Ruins of Babylon, Mesopotamia
March 31, 1920
Here I sit in Koldewey’s Babylon house. I find there is some doubt about his having lived in the Hillah house I have mentioned above. But there is no doubt about this Babylon house. We all came up here this morning: Luckenbill and I in the car assigned us by General Hambro’s wire and the boys in a launch which brought both them and the kits. The beds are set up in the German house, with German pictures looking down from the walls, and we have just had lunch in the dining room.
Hillah, Mesopotamia Wednesday Evening
I am sitting on the balcony of the German house here, as the sun sets, and the evening light settles over the quiet river, with a bright white moon sailing over the palms. I am quite alone, having returned here in the Hambro car, and left the boys at Babylon in Koldewey’s house 6 miles away. The Arab servant has just served tea, and our Abbas is cleaning up my room, so I have shifted to the balcony. We had a fine afternoon making a preliminary survey of enormously extensive ruins of Babylon. It is alive with interest at every turn, but the thing perhaps which interested me most was the bridgehead and piers of the bridge of Nabonidus, father of Belshazzar. It crossed the Euphrates, and connected Babylon on the east side with the suburbs on the west side. The Euphrates has shifted westward at this point and its old bed is now dry so that we could trace the scanty remains of the piers in mid-stream. It is the oldest dated bridge known, though only from the 6th century B.C.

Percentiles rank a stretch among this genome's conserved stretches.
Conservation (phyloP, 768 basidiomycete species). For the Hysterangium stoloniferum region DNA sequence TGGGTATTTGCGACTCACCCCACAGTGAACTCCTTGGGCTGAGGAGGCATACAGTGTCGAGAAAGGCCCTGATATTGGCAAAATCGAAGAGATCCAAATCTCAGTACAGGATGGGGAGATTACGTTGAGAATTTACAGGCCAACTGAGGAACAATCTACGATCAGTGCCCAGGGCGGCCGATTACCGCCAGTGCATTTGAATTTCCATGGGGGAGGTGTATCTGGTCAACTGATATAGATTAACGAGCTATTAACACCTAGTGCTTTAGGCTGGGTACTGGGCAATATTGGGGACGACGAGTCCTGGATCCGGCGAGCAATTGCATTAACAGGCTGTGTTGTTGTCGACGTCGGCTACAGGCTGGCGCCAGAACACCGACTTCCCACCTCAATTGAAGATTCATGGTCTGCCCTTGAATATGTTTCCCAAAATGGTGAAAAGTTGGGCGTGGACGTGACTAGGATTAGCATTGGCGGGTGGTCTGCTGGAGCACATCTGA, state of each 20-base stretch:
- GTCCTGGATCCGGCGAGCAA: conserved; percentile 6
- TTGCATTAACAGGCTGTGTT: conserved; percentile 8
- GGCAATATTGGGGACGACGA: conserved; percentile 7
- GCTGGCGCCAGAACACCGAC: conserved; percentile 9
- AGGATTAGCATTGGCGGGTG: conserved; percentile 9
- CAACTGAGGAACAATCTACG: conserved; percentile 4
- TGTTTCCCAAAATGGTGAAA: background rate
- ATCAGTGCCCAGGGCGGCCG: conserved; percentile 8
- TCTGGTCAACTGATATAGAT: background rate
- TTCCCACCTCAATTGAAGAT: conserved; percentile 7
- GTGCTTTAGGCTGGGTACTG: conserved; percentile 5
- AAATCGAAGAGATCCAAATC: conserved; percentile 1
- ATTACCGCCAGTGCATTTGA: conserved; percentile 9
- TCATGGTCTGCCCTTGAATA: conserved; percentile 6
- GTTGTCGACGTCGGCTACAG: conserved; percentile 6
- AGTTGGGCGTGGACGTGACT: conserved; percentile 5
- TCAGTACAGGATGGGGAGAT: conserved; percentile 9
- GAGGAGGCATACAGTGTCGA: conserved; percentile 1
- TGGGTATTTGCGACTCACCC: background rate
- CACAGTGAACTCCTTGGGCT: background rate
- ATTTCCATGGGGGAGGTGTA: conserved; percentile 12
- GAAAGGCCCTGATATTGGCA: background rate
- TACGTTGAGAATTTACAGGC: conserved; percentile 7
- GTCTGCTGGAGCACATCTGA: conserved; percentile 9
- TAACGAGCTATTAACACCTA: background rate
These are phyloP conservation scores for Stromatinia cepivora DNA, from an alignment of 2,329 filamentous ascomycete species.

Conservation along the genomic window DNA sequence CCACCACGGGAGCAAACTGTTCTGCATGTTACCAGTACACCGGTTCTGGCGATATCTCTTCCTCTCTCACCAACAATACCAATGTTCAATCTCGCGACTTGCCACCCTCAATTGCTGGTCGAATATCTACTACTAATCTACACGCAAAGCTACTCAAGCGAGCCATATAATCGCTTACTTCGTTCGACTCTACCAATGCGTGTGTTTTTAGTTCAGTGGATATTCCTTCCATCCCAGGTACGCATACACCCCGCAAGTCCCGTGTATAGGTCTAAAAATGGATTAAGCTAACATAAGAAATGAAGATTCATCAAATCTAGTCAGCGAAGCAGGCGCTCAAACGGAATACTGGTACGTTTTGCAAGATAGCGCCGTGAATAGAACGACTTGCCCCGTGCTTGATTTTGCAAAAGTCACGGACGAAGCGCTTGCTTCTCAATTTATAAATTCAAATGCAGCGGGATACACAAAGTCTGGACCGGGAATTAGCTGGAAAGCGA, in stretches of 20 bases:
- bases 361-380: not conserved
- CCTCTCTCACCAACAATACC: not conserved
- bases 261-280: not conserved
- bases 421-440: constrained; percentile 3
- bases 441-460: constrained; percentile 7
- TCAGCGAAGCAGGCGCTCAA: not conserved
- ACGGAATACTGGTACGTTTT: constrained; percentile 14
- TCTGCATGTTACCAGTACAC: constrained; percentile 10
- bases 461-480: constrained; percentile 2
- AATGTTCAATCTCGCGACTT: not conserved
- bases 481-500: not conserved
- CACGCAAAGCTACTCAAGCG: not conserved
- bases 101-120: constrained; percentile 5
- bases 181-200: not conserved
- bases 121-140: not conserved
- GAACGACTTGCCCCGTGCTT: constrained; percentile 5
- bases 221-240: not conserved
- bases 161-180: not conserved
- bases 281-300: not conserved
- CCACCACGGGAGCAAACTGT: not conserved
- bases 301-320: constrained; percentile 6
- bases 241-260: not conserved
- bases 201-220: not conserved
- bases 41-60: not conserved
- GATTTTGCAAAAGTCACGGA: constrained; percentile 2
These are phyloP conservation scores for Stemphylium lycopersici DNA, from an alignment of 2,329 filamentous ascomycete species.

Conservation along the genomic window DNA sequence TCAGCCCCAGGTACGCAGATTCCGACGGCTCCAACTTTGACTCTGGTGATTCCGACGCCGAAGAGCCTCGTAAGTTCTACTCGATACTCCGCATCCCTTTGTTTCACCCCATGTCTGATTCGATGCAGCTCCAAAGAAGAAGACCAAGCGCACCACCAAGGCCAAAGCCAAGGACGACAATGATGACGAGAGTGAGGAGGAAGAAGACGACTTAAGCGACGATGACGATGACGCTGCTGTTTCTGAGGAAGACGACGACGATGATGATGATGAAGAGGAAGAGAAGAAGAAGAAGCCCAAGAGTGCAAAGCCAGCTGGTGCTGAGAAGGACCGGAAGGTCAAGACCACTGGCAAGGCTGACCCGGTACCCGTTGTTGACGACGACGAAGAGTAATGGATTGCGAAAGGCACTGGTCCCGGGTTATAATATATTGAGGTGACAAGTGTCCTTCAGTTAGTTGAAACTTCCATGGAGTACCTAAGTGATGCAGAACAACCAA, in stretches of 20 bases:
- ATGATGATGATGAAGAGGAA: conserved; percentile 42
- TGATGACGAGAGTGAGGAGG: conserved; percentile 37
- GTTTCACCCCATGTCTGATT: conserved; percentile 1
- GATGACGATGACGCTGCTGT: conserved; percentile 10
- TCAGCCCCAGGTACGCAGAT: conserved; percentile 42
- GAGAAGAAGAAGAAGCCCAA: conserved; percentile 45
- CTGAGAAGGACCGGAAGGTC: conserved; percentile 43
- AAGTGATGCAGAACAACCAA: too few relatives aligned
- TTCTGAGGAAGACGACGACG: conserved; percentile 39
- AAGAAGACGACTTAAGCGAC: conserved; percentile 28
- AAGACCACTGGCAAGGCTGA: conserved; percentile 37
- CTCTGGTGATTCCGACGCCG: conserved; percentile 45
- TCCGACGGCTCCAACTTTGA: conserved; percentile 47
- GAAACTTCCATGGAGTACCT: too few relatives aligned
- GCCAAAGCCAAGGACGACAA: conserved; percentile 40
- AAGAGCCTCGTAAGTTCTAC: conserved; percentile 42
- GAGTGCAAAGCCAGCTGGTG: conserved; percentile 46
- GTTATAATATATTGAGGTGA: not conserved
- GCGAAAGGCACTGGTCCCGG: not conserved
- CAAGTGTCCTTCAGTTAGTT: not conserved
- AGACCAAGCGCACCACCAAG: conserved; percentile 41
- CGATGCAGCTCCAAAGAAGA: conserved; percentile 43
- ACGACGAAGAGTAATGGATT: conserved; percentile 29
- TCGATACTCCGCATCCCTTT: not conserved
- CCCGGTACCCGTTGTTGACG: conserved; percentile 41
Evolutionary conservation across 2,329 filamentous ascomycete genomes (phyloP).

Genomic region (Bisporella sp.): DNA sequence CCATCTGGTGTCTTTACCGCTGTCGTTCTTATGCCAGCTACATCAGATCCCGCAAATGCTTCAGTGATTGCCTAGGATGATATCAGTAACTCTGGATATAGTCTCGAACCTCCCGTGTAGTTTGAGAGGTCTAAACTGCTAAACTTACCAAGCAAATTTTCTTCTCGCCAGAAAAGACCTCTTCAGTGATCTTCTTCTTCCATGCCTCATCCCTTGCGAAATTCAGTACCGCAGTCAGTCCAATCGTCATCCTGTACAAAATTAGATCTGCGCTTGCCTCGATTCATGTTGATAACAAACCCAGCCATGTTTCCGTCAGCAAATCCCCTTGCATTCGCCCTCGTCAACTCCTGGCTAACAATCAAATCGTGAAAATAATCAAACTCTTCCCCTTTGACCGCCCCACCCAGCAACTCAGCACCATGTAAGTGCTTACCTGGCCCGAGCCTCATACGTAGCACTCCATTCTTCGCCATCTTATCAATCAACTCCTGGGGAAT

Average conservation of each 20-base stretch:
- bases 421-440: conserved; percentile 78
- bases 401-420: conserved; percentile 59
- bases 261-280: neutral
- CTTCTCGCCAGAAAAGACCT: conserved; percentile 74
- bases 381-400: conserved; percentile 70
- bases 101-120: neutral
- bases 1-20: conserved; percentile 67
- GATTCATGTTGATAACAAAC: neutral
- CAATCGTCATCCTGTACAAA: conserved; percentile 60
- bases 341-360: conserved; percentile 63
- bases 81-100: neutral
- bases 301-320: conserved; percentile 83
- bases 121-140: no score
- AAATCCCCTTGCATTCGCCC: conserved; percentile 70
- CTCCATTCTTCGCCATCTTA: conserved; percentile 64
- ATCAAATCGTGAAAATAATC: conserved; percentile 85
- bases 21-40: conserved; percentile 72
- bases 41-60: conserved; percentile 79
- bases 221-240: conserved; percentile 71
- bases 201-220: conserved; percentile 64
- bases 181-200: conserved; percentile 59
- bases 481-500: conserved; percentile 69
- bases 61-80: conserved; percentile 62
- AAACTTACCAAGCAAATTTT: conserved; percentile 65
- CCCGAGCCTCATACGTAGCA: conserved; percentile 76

I left the boys and walked up the dry bed of the Euphrates for half a mile with ruins of the once magnificent city on each side.
Babylon: View of Euphrates bridge indicated by the row of people; looking over old river bed from west near bridge-head. Position of a pier is shown by foremost figure. (N. 3218, P. 6778)
Babylon: Dry bed of the ancient course of the Euphrates at Babylon. View looking north from near bridge-head (at right) of Euphrates bridge over old bed of river; course of bridge is indicated by the position of the people. Just left of center may be seen a pier. (N. 3217, P. 6777)
Babylon: A view showing the east end of the Euphrates bridge with piles at the left. (N. 3572, P. 7132)
Babylon: A view looking south along the Euphrates showing the old river bank. (N. 3573, P. 7133)
For the full story of my exciting trip you should come to the special exhibit “Pioneers to the Past: American Archaeologists in the Middle East, 1919-1920,” at the Oriental Institute!
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